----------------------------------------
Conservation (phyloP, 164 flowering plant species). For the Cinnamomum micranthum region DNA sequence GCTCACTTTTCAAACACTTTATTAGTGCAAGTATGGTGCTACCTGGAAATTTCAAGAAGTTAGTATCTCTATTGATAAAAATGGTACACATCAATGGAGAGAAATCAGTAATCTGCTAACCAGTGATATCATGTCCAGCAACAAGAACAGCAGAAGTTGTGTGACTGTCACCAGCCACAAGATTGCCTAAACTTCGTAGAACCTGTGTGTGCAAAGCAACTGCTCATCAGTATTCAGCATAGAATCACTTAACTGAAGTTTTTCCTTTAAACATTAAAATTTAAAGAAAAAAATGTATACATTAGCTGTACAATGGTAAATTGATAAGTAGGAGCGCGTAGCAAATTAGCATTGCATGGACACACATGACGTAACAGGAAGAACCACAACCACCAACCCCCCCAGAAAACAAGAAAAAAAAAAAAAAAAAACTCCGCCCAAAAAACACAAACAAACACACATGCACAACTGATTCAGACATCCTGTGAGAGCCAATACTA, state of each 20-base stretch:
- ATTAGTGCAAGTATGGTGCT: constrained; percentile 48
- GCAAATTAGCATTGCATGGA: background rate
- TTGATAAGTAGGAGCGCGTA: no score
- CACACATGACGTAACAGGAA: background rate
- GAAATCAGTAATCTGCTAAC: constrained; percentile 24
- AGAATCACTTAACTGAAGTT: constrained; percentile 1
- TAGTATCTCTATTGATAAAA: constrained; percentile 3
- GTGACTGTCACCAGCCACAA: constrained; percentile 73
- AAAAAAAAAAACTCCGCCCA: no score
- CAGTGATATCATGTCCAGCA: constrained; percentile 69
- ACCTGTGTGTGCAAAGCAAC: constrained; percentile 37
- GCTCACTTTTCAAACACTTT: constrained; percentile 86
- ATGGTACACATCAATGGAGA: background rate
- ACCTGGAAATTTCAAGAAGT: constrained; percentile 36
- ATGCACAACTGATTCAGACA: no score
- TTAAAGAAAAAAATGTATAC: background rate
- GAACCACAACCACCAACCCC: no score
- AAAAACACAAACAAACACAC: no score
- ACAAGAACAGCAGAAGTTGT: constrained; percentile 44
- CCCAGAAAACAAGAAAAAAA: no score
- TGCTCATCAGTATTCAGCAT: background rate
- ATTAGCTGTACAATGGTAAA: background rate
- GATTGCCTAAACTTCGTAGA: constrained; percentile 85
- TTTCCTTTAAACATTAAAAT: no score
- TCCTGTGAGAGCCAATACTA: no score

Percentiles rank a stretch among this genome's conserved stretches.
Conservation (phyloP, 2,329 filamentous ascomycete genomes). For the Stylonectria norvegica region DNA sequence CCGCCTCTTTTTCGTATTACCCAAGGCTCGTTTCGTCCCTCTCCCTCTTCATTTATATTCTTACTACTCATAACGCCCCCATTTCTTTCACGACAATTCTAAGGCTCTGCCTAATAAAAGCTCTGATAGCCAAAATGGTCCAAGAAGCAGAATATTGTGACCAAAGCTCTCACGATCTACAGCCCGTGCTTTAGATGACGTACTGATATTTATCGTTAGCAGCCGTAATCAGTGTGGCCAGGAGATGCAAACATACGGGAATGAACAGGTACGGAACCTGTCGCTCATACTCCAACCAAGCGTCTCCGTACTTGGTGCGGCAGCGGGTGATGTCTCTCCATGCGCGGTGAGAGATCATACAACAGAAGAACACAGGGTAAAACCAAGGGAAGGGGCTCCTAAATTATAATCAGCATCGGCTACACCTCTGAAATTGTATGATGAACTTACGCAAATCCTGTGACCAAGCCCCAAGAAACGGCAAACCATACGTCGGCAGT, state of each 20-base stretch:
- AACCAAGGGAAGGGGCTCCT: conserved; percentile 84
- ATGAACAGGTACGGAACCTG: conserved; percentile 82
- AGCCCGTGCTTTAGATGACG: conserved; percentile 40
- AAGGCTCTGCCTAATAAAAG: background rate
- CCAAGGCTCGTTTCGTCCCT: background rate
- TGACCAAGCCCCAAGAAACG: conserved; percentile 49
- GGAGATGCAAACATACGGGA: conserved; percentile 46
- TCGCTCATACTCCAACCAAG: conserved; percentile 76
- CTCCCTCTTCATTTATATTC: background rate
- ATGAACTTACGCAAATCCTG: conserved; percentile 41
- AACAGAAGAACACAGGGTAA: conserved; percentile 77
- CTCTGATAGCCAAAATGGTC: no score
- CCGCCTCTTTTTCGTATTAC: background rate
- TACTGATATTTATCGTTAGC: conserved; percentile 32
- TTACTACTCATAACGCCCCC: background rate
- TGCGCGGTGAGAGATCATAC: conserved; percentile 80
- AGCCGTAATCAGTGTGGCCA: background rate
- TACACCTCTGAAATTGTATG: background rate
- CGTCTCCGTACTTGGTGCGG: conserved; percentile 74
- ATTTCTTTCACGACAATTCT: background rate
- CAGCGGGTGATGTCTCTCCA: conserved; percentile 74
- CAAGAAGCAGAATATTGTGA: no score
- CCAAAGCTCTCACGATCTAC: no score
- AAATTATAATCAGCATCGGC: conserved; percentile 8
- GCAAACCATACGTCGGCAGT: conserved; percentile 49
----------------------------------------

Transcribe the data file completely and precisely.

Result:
Conservation (phyloP, 164 flowering plant species). For the Cinnamomum micranthum region DNA sequence GCTCACTTTTCAAACACTTTATTAGTGCAAGTATGGTGCTACCTGGAAATTTCAAGAAGTTAGTATCTCTATTGATAAAAATGGTACACATCAATGGAGAGAAATCAGTAATCTGCTAACCAGTGATATCATGTCCAGCAACAAGAACAGCAGAAGTTGTGTGACTGTCACCAGCCACAAGATTGCCTAAACTTCGTAGAACCTGTGTGTGCAAAGCAACTGCTCATCAGTATTCAGCATAGAATCACTTAACTGAAGTTTTTCCTTTAAACATTAAAATTTAAAGAAAAAAATGTATACATTAGCTGTACAATGGTAAATTGATAAGTAGGAGCGCGTAGCAAATTAGCATTGCATGGACACACATGACGTAACAGGAAGAACCACAACCACCAACCCCCCCAGAAAACAAGAAAAAAAAAAAAAAAAAACTCCGCCCAAAAAACACAAACAAACACACATGCACAACTGATTCAGACATCCTGTGAGAGCCAATACTA, state of each 20-base stretch:
- ATTAGTGCAAGTATGGTGCT: constrained; percentile 48
- GCAAATTAGCATTGCATGGA: background rate
- TTGATAAGTAGGAGCGCGTA: no score
- CACACATGACGTAACAGGAA: background rate
- GAAATCAGTAATCTGCTAAC: constrained; percentile 24
- AGAATCACTTAACTGAAGTT: constrained; percentile 1
- TAGTATCTCTATTGATAAAA: constrained; percentile 3
- GTGACTGTCACCAGCCACAA: constrained; percentile 73
- AAAAAAAAAAACTCCGCCCA: no score
- CAGTGATATCATGTCCAGCA: constrained; percentile 69
- ACCTGTGTGTGCAAAGCAAC: constrained; percentile 37
- GCTCACTTTTCAAACACTTT: constrained; percentile 86
- ATGGTACACATCAATGGAGA: background rate
- ACCTGGAAATTTCAAGAAGT: constrained; percentile 36
- ATGCACAACTGATTCAGACA: no score
- TTAAAGAAAAAAATGTATAC: background rate
- GAACCACAACCACCAACCCC: no score
- AAAAACACAAACAAACACAC: no score
- ACAAGAACAGCAGAAGTTGT: constrained; percentile 44
- CCCAGAAAACAAGAAAAAAA: no score
- TGCTCATCAGTATTCAGCAT: background rate
- ATTAGCTGTACAATGGTAAA: background rate
- GATTGCCTAAACTTCGTAGA: constrained; percentile 85
- TTTCCTTTAAACATTAAAAT: no score
- TCCTGTGAGAGCCAATACTA: no score

Percentiles rank a stretch among this genome's conserved stretches.
Conservation (phyloP, 2,329 filamentous ascomycete genomes). For the Stylonectria norvegica region DNA sequence CCGCCTCTTTTTCGTATTACCCAAGGCTCGTTTCGTCCCTCTCCCTCTTCATTTATATTCTTACTACTCATAACGCCCCCATTTCTTTCACGACAATTCTAAGGCTCTGCCTAATAAAAGCTCTGATAGCCAAAATGGTCCAAGAAGCAGAATATTGTGACCAAAGCTCTCACGATCTACAGCCCGTGCTTTAGATGACGTACTGATATTTATCGTTAGCAGCCGTAATCAGTGTGGCCAGGAGATGCAAACATACGGGAATGAACAGGTACGGAACCTGTCGCTCATACTCCAACCAAGCGTCTCCGTACTTGGTGCGGCAGCGGGTGATGTCTCTCCATGCGCGGTGAGAGATCATACAACAGAAGAACACAGGGTAAAACCAAGGGAAGGGGCTCCTAAATTATAATCAGCATCGGCTACACCTCTGAAATTGTATGATGAACTTACGCAAATCCTGTGACCAAGCCCCAAGAAACGGCAAACCATACGTCGGCAGT, state of each 20-base stretch:
- AACCAAGGGAAGGGGCTCCT: conserved; percentile 84
- ATGAACAGGTACGGAACCTG: conserved; percentile 82
- AGCCCGTGCTTTAGATGACG: conserved; percentile 40
- AAGGCTCTGCCTAATAAAAG: background rate
- CCAAGGCTCGTTTCGTCCCT: background rate
- TGACCAAGCCCCAAGAAACG: conserved; percentile 49
- GGAGATGCAAACATACGGGA: conserved; percentile 46
- TCGCTCATACTCCAACCAAG: conserved; percentile 76
- CTCCCTCTTCATTTATATTC: background rate
- ATGAACTTACGCAAATCCTG: conserved; percentile 41
- AACAGAAGAACACAGGGTAA: conserved; percentile 77
- CTCTGATAGCCAAAATGGTC: no score
- CCGCCTCTTTTTCGTATTAC: background rate
- TACTGATATTTATCGTTAGC: conserved; percentile 32
- TTACTACTCATAACGCCCCC: background rate
- TGCGCGGTGAGAGATCATAC: conserved; percentile 80
- AGCCGTAATCAGTGTGGCCA: background rate
- TACACCTCTGAAATTGTATG: background rate
- CGTCTCCGTACTTGGTGCGG: conserved; percentile 74
- ATTTCTTTCACGACAATTCT: background rate
- CAGCGGGTGATGTCTCTCCA: conserved; percentile 74
- CAAGAAGCAGAATATTGTGA: no score
- CCAAAGCTCTCACGATCTAC: no score
- AAATTATAATCAGCATCGGC: conserved; percentile 8
- GCAAACCATACGTCGGCAGT: conserved; percentile 49